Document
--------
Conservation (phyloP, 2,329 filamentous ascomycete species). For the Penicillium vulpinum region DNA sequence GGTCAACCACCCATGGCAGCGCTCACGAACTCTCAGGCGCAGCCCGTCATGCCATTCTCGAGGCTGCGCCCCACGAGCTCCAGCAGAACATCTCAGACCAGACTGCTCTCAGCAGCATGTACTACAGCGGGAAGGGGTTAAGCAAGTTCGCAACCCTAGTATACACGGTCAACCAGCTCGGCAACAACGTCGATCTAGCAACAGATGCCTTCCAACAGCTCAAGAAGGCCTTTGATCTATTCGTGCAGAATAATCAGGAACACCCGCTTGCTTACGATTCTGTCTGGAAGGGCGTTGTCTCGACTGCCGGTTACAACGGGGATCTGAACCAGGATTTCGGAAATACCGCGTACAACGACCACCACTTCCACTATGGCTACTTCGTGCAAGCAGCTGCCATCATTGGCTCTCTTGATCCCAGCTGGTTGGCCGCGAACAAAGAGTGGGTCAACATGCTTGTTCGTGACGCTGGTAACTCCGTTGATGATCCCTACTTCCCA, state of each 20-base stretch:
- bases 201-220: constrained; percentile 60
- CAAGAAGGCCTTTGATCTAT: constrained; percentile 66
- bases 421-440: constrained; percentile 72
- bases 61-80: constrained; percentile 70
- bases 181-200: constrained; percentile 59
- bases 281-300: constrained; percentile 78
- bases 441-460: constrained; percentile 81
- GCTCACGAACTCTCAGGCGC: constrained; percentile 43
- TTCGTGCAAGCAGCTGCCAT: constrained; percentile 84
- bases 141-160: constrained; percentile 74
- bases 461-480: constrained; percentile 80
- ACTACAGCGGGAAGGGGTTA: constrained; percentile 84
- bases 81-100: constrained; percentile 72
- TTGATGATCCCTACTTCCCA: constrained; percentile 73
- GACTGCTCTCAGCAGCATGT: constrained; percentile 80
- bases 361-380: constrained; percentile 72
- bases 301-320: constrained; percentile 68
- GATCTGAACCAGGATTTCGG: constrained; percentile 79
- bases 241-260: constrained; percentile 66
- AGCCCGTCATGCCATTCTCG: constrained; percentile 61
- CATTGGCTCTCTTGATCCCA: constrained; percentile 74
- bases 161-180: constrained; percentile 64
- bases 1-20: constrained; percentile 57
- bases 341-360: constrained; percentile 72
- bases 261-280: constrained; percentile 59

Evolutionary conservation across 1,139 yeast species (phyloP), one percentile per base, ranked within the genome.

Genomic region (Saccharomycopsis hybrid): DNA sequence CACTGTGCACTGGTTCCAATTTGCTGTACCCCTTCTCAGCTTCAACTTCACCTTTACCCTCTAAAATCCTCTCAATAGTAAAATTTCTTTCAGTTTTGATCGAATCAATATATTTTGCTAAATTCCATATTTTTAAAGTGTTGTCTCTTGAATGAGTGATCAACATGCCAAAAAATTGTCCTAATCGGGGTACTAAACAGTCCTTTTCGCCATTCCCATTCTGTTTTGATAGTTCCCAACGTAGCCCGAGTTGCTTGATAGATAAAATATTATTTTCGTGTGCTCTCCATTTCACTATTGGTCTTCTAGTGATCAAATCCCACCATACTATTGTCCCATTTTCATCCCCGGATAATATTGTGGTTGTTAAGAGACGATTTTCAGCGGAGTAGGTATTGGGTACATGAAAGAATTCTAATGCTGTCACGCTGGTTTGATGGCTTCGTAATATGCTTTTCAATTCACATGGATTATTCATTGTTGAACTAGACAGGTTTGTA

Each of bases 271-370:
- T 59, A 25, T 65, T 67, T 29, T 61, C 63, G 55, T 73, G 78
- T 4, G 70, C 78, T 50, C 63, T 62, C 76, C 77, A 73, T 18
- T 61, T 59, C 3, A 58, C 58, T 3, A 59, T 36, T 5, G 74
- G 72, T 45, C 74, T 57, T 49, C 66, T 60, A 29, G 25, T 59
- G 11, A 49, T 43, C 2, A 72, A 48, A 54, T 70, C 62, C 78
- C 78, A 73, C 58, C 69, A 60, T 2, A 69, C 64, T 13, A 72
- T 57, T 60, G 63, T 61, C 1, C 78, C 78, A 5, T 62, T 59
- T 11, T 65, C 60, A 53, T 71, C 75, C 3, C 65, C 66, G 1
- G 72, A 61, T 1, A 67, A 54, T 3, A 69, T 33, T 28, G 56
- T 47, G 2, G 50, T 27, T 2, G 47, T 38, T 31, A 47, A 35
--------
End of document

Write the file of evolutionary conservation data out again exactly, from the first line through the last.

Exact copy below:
Conservation (phyloP, 2,329 filamentous ascomycete species). For the Penicillium vulpinum region DNA sequence GGTCAACCACCCATGGCAGCGCTCACGAACTCTCAGGCGCAGCCCGTCATGCCATTCTCGAGGCTGCGCCCCACGAGCTCCAGCAGAACATCTCAGACCAGACTGCTCTCAGCAGCATGTACTACAGCGGGAAGGGGTTAAGCAAGTTCGCAACCCTAGTATACACGGTCAACCAGCTCGGCAACAACGTCGATCTAGCAACAGATGCCTTCCAACAGCTCAAGAAGGCCTTTGATCTATTCGTGCAGAATAATCAGGAACACCCGCTTGCTTACGATTCTGTCTGGAAGGGCGTTGTCTCGACTGCCGGTTACAACGGGGATCTGAACCAGGATTTCGGAAATACCGCGTACAACGACCACCACTTCCACTATGGCTACTTCGTGCAAGCAGCTGCCATCATTGGCTCTCTTGATCCCAGCTGGTTGGCCGCGAACAAAGAGTGGGTCAACATGCTTGTTCGTGACGCTGGTAACTCCGTTGATGATCCCTACTTCCCA, state of each 20-base stretch:
- bases 201-220: constrained; percentile 60
- CAAGAAGGCCTTTGATCTAT: constrained; percentile 66
- bases 421-440: constrained; percentile 72
- bases 61-80: constrained; percentile 70
- bases 181-200: constrained; percentile 59
- bases 281-300: constrained; percentile 78
- bases 441-460: constrained; percentile 81
- GCTCACGAACTCTCAGGCGC: constrained; percentile 43
- TTCGTGCAAGCAGCTGCCAT: constrained; percentile 84
- bases 141-160: constrained; percentile 74
- bases 461-480: constrained; percentile 80
- ACTACAGCGGGAAGGGGTTA: constrained; percentile 84
- bases 81-100: constrained; percentile 72
- TTGATGATCCCTACTTCCCA: constrained; percentile 73
- GACTGCTCTCAGCAGCATGT: constrained; percentile 80
- bases 361-380: constrained; percentile 72
- bases 301-320: constrained; percentile 68
- GATCTGAACCAGGATTTCGG: constrained; percentile 79
- bases 241-260: constrained; percentile 66
- AGCCCGTCATGCCATTCTCG: constrained; percentile 61
- CATTGGCTCTCTTGATCCCA: constrained; percentile 74
- bases 161-180: constrained; percentile 64
- bases 1-20: constrained; percentile 57
- bases 341-360: constrained; percentile 72
- bases 261-280: constrained; percentile 59

Evolutionary conservation across 1,139 yeast species (phyloP), one percentile per base, ranked within the genome.

Genomic region (Saccharomycopsis hybrid): DNA sequence CACTGTGCACTGGTTCCAATTTGCTGTACCCCTTCTCAGCTTCAACTTCACCTTTACCCTCTAAAATCCTCTCAATAGTAAAATTTCTTTCAGTTTTGATCGAATCAATATATTTTGCTAAATTCCATATTTTTAAAGTGTTGTCTCTTGAATGAGTGATCAACATGCCAAAAAATTGTCCTAATCGGGGTACTAAACAGTCCTTTTCGCCATTCCCATTCTGTTTTGATAGTTCCCAACGTAGCCCGAGTTGCTTGATAGATAAAATATTATTTTCGTGTGCTCTCCATTTCACTATTGGTCTTCTAGTGATCAAATCCCACCATACTATTGTCCCATTTTCATCCCCGGATAATATTGTGGTTGTTAAGAGACGATTTTCAGCGGAGTAGGTATTGGGTACATGAAAGAATTCTAATGCTGTCACGCTGGTTTGATGGCTTCGTAATATGCTTTTCAATTCACATGGATTATTCATTGTTGAACTAGACAGGTTTGTA

Each of bases 271-370:
- T 59, A 25, T 65, T 67, T 29, T 61, C 63, G 55, T 73, G 78
- T 4, G 70, C 78, T 50, C 63, T 62, C 76, C 77, A 73, T 18
- T 61, T 59, C 3, A 58, C 58, T 3, A 59, T 36, T 5, G 74
- G 72, T 45, C 74, T 57, T 49, C 66, T 60, A 29, G 25, T 59
- G 11, A 49, T 43, C 2, A 72, A 48, A 54, T 70, C 62, C 78
- C 78, A 73, C 58, C 69, A 60, T 2, A 69, C 64, T 13, A 72
- T 57, T 60, G 63, T 61, C 1, C 78, C 78, A 5, T 62, T 59
- T 11, T 65, C 60, A 53, T 71, C 75, C 3, C 65, C 66, G 1
- G 72, A 61, T 1, A 67, A 54, T 3, A 69, T 33, T 28, G 56
- T 47, G 2, G 50, T 27, T 2, G 47, T 38, T 31, A 47, A 35